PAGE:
In a New York Times article, "How to Build Resilience in Midlife," Dr. Dennis Charney, a resilience researcher, advises that you can increase your own resilience by going outside of your comfort zone. "There is a biology to this. Your stress hormone systems will become less responsive to stress so you can handle stress better."
Being positive or optimistic is another key, and this is something that can be developed. In his book Everything's an Offer, Robert Poynton talks about how improvisers on a bare stage must use all ideas--even accidents--to create the seen. When you can frame setbacks as offers to be explored, more possibilities open up.
So say hello to a stranger, wear something fun, extend an invitation, and get out of your comfort zone!
Among the primary interventions identified to ward off dementia are increasing physical activity and social contact, and decreasing depression.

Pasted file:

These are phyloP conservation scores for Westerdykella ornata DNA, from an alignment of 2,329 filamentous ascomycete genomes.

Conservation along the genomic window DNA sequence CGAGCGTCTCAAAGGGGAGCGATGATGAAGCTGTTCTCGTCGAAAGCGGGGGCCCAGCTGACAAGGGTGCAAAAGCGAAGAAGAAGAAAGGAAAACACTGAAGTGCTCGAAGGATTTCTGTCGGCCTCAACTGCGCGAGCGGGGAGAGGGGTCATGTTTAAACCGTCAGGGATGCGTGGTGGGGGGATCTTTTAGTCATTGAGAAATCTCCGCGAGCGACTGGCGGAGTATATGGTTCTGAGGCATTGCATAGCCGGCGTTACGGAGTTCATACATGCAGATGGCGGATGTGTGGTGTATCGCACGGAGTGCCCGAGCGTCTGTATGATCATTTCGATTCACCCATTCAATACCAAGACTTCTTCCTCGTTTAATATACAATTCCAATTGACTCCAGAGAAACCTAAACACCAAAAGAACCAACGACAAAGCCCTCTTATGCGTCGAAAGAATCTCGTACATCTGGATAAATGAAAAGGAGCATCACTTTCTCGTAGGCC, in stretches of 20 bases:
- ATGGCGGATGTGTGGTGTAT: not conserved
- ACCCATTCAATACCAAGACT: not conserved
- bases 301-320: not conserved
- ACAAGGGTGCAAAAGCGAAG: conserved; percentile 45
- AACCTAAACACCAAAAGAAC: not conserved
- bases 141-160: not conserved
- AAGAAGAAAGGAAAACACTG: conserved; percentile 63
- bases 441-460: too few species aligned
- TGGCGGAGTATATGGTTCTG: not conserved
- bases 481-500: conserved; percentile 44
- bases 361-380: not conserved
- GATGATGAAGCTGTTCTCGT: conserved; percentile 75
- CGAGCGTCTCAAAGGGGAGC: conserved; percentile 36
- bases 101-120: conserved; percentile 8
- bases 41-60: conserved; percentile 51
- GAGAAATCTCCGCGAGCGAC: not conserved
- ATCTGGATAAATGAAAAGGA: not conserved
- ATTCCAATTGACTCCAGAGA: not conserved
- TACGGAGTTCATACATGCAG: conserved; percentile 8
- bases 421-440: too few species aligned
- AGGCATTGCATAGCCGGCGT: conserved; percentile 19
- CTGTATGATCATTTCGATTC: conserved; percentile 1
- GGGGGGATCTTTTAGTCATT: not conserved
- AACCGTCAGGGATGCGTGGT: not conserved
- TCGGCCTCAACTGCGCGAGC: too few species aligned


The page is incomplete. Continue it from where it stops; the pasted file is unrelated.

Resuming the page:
An idea that came to me early in my applied improvisation training was that these exercises were like brain-training games, but instead of an individual alone with a screen, they are instead experiencing physical activity, social engagement, and the benefits of laughter. And all three of these elements are key in combating depression. And these are only a few of the benefits of improv! Cool, huh?
An article in The Atlantic magazine looks at psychologists who are applying improv as part of a therapeutic practice. Key elements of improv theatre include acceptance (yes, and...), collaboration, making your partner look good, and making strong choices without knowing where they will lead. The psychologists in this article say that playing improv games together generates trust in the group and greater self-confidence. "The lack of planning and structure in improv means that performers must function without a safety net, but...if all play authentically to each other, fear of failure loses its sting—a net of support is constructed from the openness, trust, and acceptance.”
Read the article here.